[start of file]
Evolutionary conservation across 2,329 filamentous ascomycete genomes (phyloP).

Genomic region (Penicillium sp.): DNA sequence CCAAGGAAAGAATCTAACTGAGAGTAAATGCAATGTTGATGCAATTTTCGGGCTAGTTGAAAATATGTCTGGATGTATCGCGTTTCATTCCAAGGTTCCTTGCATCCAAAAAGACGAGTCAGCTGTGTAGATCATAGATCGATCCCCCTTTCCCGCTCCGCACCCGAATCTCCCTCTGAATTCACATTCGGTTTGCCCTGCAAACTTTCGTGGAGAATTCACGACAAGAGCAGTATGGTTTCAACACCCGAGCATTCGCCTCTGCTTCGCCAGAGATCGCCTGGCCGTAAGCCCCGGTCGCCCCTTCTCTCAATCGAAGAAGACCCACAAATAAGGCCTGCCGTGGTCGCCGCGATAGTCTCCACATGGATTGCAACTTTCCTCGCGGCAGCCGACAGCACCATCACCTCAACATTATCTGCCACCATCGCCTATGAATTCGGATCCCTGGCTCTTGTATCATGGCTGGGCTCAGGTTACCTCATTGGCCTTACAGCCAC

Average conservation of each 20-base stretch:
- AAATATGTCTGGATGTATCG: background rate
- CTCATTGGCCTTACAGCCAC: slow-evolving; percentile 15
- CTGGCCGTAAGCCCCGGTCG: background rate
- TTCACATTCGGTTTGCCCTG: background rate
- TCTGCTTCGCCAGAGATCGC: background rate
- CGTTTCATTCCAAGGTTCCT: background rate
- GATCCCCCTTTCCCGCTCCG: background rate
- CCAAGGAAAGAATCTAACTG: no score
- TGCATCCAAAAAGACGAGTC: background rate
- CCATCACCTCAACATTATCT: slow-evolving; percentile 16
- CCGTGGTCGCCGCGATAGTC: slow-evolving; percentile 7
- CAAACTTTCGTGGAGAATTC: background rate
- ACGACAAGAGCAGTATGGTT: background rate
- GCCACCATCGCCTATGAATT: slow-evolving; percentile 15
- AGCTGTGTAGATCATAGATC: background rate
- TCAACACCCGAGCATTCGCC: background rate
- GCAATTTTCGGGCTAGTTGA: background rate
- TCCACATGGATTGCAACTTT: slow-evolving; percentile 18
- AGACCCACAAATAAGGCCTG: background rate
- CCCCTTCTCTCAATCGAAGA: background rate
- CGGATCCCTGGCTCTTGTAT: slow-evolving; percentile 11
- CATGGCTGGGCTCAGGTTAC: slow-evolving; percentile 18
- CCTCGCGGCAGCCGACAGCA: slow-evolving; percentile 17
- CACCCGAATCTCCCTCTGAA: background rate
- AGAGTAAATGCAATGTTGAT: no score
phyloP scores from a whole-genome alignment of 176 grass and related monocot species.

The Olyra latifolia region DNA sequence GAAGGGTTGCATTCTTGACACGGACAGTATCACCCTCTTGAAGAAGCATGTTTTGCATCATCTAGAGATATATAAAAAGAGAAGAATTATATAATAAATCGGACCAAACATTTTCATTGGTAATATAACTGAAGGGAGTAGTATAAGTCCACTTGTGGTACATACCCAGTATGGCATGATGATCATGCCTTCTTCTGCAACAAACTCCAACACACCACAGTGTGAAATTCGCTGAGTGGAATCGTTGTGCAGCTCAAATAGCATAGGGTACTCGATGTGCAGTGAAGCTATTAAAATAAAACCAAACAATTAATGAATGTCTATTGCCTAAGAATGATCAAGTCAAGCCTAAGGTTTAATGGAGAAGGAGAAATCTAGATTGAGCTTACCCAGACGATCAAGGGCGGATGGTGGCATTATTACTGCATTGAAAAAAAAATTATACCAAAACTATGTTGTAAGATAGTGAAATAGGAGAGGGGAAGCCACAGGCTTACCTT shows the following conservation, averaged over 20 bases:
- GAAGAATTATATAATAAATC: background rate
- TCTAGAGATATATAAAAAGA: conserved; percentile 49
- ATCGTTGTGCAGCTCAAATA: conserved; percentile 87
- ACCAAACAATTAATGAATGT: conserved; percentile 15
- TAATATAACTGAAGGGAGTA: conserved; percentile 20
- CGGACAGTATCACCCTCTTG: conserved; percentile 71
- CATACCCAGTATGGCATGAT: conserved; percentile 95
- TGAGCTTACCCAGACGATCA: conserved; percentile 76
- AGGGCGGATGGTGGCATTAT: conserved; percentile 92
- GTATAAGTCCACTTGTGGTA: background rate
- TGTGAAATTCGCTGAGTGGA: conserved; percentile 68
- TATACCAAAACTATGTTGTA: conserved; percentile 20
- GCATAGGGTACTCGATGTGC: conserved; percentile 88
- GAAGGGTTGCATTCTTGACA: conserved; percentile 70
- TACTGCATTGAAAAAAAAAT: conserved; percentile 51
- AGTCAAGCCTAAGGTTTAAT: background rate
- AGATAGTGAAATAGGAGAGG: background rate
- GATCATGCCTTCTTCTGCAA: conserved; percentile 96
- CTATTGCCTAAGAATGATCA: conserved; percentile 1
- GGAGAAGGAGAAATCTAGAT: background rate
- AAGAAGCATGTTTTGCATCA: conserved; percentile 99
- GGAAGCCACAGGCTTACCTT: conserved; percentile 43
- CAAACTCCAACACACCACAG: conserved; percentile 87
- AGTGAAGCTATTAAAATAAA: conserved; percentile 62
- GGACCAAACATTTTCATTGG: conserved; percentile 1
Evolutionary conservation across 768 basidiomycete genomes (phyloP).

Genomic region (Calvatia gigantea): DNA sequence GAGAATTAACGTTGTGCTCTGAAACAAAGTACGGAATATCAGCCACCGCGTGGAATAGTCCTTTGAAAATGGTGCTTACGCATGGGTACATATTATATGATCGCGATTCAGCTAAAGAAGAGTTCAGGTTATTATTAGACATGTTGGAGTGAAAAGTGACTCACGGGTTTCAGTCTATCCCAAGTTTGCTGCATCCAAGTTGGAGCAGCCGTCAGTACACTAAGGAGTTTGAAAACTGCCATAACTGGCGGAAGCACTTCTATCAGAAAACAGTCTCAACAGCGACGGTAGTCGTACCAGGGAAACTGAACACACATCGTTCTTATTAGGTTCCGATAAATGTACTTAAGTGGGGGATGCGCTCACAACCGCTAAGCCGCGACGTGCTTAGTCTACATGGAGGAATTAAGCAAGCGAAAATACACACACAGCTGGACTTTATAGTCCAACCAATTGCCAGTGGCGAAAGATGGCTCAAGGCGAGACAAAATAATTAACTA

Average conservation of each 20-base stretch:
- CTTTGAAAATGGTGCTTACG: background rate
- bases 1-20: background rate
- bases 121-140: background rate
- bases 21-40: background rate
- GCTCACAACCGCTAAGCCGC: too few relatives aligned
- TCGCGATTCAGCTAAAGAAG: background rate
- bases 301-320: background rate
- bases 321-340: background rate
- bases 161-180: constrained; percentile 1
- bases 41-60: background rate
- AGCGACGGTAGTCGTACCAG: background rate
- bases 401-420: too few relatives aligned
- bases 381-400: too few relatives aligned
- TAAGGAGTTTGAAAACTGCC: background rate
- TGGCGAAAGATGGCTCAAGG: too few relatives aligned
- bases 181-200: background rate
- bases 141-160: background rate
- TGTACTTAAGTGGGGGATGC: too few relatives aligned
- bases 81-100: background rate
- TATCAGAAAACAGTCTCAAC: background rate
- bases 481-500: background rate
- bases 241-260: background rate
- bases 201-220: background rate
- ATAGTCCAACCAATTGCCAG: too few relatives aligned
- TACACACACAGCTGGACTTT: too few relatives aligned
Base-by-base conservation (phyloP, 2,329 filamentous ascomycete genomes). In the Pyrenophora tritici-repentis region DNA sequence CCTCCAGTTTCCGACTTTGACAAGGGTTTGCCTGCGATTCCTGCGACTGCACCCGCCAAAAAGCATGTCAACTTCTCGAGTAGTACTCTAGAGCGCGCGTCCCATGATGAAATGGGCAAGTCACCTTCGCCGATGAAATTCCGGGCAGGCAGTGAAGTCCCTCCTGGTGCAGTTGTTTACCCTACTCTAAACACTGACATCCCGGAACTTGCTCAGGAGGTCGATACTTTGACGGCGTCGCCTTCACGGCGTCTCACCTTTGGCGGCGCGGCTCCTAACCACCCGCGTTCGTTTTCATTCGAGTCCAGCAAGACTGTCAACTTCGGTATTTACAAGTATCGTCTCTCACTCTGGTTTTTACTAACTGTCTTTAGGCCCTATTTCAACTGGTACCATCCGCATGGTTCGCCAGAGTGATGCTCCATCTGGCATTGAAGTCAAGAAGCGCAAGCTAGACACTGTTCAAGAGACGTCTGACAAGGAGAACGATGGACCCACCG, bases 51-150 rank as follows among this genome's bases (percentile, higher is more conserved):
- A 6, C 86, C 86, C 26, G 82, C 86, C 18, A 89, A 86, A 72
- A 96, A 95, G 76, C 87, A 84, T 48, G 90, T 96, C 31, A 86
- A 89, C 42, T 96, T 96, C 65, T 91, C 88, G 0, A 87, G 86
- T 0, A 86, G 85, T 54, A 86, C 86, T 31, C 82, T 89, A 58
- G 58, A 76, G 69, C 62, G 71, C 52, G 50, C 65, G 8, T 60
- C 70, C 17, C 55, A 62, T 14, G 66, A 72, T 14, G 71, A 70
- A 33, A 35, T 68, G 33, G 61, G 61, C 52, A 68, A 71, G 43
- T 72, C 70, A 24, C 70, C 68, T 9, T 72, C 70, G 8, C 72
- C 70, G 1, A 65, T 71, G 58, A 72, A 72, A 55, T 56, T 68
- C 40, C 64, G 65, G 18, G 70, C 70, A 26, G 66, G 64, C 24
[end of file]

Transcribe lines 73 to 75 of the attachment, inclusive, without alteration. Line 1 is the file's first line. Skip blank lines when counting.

- TGGCGAAAGATGGCTCAAGG: too few relatives aligned
- bases 181-200: background rate
- bases 141-160: background rate